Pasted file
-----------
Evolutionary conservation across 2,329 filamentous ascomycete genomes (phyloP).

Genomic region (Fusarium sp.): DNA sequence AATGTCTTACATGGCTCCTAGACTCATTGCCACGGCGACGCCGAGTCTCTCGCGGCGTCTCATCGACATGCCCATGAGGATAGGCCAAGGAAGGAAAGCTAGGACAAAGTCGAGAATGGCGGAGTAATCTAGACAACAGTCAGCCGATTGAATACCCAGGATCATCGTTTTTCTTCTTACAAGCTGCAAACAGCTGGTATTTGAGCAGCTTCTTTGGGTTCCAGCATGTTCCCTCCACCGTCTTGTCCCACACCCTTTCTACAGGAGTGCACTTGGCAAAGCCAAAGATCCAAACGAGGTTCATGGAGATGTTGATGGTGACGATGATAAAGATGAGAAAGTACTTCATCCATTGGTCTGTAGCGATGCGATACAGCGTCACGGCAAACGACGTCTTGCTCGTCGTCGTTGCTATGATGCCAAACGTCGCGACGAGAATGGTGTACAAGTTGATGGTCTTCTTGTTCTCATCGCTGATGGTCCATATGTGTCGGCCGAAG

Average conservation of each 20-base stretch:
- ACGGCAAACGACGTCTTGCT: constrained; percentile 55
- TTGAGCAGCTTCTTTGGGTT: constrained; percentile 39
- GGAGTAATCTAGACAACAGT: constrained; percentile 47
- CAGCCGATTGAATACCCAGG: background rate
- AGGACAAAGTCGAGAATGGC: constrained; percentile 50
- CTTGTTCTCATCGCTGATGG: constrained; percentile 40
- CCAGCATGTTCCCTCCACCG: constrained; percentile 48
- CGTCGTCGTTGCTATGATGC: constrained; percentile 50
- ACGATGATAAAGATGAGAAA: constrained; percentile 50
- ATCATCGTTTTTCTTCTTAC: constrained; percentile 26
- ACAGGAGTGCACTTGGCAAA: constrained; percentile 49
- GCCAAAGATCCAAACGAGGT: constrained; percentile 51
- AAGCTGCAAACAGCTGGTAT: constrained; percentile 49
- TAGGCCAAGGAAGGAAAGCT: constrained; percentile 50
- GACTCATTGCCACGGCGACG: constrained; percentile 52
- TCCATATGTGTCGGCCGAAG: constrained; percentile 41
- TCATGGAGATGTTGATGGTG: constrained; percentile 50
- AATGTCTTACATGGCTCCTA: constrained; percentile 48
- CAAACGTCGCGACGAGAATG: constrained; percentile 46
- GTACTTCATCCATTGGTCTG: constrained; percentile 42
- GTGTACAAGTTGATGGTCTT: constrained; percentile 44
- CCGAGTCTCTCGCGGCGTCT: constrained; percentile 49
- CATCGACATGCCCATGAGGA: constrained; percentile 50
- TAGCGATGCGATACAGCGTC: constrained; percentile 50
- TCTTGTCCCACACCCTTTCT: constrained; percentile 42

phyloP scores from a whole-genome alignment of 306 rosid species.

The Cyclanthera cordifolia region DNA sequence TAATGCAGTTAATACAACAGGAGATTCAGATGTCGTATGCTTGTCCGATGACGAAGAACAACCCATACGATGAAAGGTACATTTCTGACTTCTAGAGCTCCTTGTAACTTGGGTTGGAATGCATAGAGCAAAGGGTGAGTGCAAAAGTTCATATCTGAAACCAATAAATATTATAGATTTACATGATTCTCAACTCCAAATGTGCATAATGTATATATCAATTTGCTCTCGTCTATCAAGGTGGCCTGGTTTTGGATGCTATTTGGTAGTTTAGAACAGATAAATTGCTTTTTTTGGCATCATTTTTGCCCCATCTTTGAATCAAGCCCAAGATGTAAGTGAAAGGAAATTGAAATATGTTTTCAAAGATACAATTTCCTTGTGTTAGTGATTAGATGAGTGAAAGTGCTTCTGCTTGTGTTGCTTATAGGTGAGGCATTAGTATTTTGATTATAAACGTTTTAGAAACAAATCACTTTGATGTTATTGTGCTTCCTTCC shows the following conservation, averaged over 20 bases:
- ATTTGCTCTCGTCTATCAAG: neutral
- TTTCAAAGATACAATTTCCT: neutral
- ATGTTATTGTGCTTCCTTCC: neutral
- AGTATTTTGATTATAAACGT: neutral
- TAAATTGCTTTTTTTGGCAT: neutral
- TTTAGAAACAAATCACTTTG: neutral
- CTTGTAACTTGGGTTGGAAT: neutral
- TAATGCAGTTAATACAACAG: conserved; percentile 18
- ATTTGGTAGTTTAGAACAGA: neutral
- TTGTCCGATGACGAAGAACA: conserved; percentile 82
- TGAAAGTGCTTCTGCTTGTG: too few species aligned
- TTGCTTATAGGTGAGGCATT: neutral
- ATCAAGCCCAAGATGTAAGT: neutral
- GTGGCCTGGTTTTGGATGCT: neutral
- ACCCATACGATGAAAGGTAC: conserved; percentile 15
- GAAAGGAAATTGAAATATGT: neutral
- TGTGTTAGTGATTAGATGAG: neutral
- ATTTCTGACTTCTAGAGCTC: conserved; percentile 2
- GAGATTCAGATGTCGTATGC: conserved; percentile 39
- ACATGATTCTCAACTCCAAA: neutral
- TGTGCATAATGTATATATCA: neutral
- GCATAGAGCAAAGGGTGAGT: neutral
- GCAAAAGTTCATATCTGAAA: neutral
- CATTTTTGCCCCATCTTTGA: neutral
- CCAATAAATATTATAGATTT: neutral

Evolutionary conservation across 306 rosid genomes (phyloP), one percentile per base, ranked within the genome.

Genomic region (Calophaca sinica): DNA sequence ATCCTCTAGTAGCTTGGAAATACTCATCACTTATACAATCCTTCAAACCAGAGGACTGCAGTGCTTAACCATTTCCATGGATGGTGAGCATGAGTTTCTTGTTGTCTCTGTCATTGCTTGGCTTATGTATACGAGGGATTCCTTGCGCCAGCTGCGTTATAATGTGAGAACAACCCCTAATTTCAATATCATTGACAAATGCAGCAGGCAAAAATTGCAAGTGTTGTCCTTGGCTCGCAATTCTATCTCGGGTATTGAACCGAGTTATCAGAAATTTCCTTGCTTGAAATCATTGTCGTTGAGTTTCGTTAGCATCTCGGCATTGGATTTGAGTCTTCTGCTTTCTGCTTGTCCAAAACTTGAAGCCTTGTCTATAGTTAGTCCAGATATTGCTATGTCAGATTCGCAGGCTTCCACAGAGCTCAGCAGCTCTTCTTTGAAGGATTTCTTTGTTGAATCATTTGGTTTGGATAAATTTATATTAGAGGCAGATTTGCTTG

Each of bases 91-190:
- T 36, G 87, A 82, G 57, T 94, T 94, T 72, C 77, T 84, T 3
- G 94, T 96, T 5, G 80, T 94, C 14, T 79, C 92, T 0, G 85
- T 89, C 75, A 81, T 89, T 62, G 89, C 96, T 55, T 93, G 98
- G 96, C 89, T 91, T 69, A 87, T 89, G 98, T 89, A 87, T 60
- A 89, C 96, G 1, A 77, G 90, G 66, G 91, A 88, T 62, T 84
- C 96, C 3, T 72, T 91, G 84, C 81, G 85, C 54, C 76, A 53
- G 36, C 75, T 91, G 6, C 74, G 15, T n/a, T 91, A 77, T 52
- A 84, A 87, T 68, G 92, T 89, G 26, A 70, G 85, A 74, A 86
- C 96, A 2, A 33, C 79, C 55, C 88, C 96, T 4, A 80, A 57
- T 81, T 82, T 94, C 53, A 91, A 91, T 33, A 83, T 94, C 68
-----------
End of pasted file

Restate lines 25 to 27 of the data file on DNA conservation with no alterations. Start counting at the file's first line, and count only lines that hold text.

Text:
- CCGAGTCTCTCGCGGCGTCT: constrained; percentile 49
- CATCGACATGCCCATGAGGA: constrained; percentile 50
- TAGCGATGCGATACAGCGTC: constrained; percentile 50